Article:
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Discuss the use and importance of symbolism in Bram Stokers Dracula.

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Discuss the use and importance of symbolism in Bram Stoker's Dracula. Bram Stoker's Dracula1 is a story about the good against the evil and how five men try to fight the evil blood-drinking monster. 'Bram Stoker's Transylvanian count is one of those rare literary characters who has achieved first name basis recognition. He has achieved in fact, iconographic status' (www.lsu.edu/necrofile/drac10). This statement suggests that Dracula was an iconic figure in the nineteenth century. Dracula is written in the context of fear and anxiety; like horror stories it works on a symbolic level. The use of symbolism throughout the novel has added further interest and suspense to the story. Bram Stoker has used a range of symbolism throughout the text to draw reader's attention to different issues. I will focus on a few main symbols and discuss their use and importance in Bram Stoker's Dracula. The use of blood, garlic and the crucifix in the novel all symbolise different issues. In the first half of the story the way Jonathon describes his journey in his journal, on the way to count Dracula's castle, and the event that occur during his journey symbolise a fear factor. ...read more.


The prayer that Van Helsing recites on Lucy's grave also shows religious symbolism. Another use of symbolism in Dracula is when Jonathon reaches the count's castle and is welcomed by the count. He says 'Welcome to my house! Enter freely and of your own will!' (Dracula: 26) 1. This can be a symbol to alert one that the count is a vampire or something evil as some people would believe that vampires like their victims to come to them of their own will. The use of blood in Bram Stoker's Dracula symbolises many different aspects of the story. Blood itself is a literal word but it is important to understand the issues hat it symbolises in Dracula. The colour of blood is red which in itself symbolises fear and danger. Dracula drinks blood of other humans to stay alive himself, but at the same time is taking away others lives and making them the undead. Blood here symbolises life and death, as the four men Arthur, Dr. Seward, Van Helsing and Quincy give blood to Lucy in Dracula to save her life. Lucy dies later because Dracula takes her blood and she becomes the undead. ...read more.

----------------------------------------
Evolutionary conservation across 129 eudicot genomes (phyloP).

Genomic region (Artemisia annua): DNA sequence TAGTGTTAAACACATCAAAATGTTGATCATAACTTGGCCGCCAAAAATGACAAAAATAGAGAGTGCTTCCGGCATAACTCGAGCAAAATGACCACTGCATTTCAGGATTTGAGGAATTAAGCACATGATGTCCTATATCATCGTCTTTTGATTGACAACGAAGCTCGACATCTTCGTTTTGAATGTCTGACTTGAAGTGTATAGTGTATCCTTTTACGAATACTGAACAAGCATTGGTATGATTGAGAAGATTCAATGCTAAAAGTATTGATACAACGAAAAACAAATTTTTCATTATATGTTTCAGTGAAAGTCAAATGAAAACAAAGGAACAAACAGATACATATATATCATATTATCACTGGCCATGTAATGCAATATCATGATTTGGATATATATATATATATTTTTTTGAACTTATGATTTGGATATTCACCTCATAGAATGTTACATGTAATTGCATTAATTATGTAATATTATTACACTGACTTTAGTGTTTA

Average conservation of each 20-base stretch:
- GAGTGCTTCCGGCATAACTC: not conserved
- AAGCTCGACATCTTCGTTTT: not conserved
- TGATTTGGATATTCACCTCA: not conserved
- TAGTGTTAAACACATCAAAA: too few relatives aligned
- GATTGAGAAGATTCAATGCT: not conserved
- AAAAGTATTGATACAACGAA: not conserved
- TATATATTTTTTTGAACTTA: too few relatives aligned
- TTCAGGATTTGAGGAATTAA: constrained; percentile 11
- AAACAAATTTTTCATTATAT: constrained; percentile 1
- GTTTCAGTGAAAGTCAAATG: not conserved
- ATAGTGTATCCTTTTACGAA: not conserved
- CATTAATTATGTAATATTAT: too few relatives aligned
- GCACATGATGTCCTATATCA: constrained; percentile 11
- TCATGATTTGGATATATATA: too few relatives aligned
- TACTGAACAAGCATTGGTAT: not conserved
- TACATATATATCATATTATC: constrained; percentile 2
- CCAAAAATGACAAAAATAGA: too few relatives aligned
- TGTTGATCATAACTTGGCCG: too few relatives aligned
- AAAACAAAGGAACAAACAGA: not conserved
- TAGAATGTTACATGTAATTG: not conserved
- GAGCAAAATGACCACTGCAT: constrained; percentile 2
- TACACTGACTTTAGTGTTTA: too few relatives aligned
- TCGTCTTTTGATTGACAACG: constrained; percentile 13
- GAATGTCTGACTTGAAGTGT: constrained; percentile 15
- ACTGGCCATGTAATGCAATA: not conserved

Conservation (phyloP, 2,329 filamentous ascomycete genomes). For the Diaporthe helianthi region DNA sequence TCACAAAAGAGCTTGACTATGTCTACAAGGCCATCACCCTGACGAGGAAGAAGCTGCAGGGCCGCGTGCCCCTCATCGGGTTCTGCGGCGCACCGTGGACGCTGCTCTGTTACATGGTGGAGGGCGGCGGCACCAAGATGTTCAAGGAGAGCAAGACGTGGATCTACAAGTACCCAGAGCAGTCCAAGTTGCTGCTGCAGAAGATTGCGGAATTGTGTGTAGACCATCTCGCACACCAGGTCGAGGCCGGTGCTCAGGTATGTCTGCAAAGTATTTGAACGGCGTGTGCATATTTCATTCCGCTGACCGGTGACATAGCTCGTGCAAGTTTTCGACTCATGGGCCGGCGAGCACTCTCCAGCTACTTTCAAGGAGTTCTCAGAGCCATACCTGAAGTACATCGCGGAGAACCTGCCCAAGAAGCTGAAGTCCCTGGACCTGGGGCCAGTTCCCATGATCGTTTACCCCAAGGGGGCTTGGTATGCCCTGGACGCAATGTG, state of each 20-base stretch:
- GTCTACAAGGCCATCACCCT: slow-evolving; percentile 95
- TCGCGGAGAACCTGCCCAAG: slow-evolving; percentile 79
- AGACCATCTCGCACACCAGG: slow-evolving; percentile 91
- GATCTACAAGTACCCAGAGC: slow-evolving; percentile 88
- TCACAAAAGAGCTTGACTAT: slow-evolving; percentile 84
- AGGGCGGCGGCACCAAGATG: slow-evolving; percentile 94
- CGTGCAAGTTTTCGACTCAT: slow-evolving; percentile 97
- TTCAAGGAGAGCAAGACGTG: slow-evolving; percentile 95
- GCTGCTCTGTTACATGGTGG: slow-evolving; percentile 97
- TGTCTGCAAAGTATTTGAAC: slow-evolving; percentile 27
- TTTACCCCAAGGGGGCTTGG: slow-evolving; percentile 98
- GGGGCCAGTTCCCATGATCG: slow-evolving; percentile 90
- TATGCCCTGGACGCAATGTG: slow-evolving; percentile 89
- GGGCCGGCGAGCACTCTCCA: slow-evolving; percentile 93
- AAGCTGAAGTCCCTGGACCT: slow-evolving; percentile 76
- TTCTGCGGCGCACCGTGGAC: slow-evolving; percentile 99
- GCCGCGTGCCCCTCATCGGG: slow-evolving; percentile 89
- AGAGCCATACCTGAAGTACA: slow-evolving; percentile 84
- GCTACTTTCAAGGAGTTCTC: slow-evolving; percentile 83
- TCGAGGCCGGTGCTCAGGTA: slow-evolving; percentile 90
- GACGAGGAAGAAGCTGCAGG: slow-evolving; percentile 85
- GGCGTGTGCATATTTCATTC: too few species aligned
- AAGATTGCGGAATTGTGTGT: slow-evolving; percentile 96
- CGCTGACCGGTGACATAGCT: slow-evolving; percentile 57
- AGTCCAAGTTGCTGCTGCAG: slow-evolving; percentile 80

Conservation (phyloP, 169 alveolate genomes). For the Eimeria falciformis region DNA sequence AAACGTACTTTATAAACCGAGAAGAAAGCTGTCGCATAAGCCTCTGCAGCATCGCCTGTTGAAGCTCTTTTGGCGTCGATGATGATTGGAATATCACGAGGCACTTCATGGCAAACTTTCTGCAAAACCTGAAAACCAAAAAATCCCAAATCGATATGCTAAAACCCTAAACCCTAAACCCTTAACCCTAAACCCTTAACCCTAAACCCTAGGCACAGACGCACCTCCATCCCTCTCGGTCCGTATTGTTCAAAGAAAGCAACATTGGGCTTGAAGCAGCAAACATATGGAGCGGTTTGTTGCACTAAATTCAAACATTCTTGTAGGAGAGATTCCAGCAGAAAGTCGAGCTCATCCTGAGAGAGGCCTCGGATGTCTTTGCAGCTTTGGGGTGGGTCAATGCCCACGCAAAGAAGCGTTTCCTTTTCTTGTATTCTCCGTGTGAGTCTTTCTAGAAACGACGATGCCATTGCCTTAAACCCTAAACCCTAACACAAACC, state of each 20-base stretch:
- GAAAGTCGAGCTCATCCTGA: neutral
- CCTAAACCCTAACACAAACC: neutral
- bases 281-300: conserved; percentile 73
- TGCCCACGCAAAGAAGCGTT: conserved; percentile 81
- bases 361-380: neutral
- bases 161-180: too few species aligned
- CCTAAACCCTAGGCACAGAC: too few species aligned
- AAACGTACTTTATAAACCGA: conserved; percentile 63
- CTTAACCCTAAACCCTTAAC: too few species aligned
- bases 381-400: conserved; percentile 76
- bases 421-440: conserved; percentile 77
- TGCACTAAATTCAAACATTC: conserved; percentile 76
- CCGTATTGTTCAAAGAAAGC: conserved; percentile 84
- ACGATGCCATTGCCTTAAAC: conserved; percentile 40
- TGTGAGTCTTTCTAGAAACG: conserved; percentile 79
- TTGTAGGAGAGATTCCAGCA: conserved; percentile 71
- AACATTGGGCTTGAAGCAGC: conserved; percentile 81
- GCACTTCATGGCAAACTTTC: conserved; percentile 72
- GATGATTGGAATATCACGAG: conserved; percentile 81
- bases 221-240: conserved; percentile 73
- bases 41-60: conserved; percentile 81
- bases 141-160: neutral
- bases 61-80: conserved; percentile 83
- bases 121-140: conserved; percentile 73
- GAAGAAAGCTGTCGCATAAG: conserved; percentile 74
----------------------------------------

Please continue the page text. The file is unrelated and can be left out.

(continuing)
Another symbol for s****l desire is when Lucy becomes a vampire and calls out to Arthur that 'come to me, my arms are hungry for you'. Hughes2 describes this scene as 'Lucy seemingly demands sperm but wants blood'; her behaviour is very similar to the three vamp sisters. During the nineteenth century there was a fear about foreigners, perhaps they were seen as evil and dangerous, as after Lucy has a transfusion of blood from Quincy she dies. This symbolises that the mixing of Quincy's American blood was not good, as compared to British blood, the mixing of blood with foreigners' blood could be seen as the cause of Lucy's death. Quincy as a foreigner from another country dies in the end, which symbolises that perhaps foreigners don't belong here in Britain The importance of ones' religion and beliefs is shown in Dracula throughout the novel. In conclusion it can be said that Bram Stoker has used symbolism throughout the story, as it is one of the main features of horror stories. It is important for one to understand these symbols and the importance of the issues they portray. The symbolism of blood and religion is used wisely in Dracula and keeps the readers' attention and makes one think of the different meanings these symbols can have. ...read more.

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